Beshallach: Hands Up

January 6, 2014 at 7:27 pm | Posted in Beshallach | 1 Comment
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What does it mean to raise one or both hands when they are empty?

Today, the gesture for “Stop!” is holding one arm straight out from the shoulder, with the hand bent back, palm forward. If you raise one arm straight up from the shoulder instead, with the hand in line, palm forward, you are “raising your hand” for permission to speak. When an authority figure says “Hands up!” you raise both arms, palms forward, to show you are not holding a weapon.

What if you raise both arms at an angle somewhere between straight up and straight out? Whether your hands are turned up or down, it looks as though you are making a religious gesture.

In many Jewish Renewal congregations, when we stretch out both hands with our palms down, we want to transmit a blessing to someone. (This gesture is derived from the Torah’s description of leaning one’s hands on the head of a man or boy in order to transfer holiness, as Jacob does to bless his grandsons in Genesis 48, and as Moses does to commission Joshua as his successor in Numbers 27.)

When we stretch out both hands with our palms up, it means we are prepared to receive a blessing. This is also one traditional posture of supplication to God; we reach forward and up toward “heaven” with empty hands, hoping God will fill them.

In this week’s Torah portion, Beshallach (“When he sent out”), God tells Moses to split the Reed Sea by holding the staff that summoned the ten plagues in Egypt, and stretching out his hand over the water. After the Israelites have crossed the Reed Sea and seen the Egyptian army drown,

…the people were in awe of God, vaya-amiynu in God and in Moses, his servant. (Exodus 14:31)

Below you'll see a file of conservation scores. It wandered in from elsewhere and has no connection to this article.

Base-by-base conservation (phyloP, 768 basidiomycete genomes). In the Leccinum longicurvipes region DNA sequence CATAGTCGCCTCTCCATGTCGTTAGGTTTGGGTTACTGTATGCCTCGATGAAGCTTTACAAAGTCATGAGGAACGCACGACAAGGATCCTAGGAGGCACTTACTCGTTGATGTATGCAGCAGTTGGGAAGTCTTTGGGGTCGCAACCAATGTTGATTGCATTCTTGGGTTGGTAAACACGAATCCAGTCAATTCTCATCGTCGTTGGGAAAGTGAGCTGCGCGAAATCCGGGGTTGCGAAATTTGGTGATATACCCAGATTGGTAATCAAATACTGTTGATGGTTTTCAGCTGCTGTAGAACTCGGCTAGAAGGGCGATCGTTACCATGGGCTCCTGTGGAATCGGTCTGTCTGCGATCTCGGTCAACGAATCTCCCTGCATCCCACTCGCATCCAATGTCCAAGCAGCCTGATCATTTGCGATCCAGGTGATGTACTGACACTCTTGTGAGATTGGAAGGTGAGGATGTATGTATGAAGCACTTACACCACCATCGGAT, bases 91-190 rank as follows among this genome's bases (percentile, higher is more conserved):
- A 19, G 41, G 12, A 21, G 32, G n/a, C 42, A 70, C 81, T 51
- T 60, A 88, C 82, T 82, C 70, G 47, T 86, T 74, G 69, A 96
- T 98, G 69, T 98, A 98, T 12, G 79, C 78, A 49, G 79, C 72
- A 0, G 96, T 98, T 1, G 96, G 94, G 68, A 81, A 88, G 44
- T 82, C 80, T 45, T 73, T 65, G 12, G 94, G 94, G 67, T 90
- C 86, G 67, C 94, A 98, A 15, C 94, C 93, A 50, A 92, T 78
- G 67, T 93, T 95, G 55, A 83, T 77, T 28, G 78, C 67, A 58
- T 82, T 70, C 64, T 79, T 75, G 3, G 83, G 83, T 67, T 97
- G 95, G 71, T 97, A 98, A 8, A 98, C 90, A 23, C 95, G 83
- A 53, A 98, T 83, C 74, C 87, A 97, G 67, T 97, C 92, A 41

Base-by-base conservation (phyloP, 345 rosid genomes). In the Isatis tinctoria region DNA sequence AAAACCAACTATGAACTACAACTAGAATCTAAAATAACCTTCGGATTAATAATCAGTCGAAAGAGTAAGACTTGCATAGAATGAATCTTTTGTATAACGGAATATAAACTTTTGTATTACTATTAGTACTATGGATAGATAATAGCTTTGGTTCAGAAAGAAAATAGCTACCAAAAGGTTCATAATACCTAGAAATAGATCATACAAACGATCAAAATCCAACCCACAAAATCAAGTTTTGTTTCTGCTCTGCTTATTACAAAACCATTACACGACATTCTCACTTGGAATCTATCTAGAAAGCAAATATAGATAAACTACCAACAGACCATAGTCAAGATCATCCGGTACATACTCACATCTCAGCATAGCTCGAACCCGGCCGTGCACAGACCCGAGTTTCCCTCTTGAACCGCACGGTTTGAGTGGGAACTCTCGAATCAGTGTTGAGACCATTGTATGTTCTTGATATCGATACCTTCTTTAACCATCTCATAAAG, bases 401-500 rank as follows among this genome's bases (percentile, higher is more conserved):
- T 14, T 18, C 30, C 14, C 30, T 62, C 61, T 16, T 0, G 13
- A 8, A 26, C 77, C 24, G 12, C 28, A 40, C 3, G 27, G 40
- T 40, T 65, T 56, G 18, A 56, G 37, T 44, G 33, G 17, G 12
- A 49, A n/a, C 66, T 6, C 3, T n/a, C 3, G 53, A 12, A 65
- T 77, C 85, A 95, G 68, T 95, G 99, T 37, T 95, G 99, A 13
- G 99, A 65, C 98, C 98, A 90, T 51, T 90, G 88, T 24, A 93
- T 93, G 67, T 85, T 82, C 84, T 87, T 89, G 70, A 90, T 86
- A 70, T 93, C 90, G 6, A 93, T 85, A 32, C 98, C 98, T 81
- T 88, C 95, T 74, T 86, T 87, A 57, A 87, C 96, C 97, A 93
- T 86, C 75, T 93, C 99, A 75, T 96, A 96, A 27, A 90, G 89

vaya-amiynu (וַיַּאֲמִינוּ) = and they trusted, and they had faith, and they believed, and they relied upon.

Because they have seen Moses signal the miracle by raising his arm, they believe that the god who split the Reed Sea is their god, the god of their leader Moses. So at that moment, they trust God.

The Israelites trek across the Sinai Peninsula unmolested, while God provides manna and quail for them to eat. Yet in less than three months, when they are camped only one day’s journey from Mount Sinai, the people complain to Moses that they have no water.

God instructs Moses to strike a rock with his staff, and water comes out.  But Moses notes that the people did not trust God to provide for them.

And he called the name of the place Trial-and-Disputing because of the dispute of the children of Israel and because of their testing God, saying: Hayeish, God, bekirbeinu, or ayin? (Exodus/Shemot 17:7)

Hayeish (הֲיֵשׁ) = Is it there? Does it exist?

bekirbeinu (בְּקִרְבֵּנוּ) = in our midst, inside us.

ayin (אָיִן) = not there, nothing.

A traditional translation of the people’s question is: “Is God in our midst, or not?” But another valid translation would be: “Does God exist inside us, or nothing?”

Immediately after the Israelites doubt God’s presence, the people of Amalek attack them.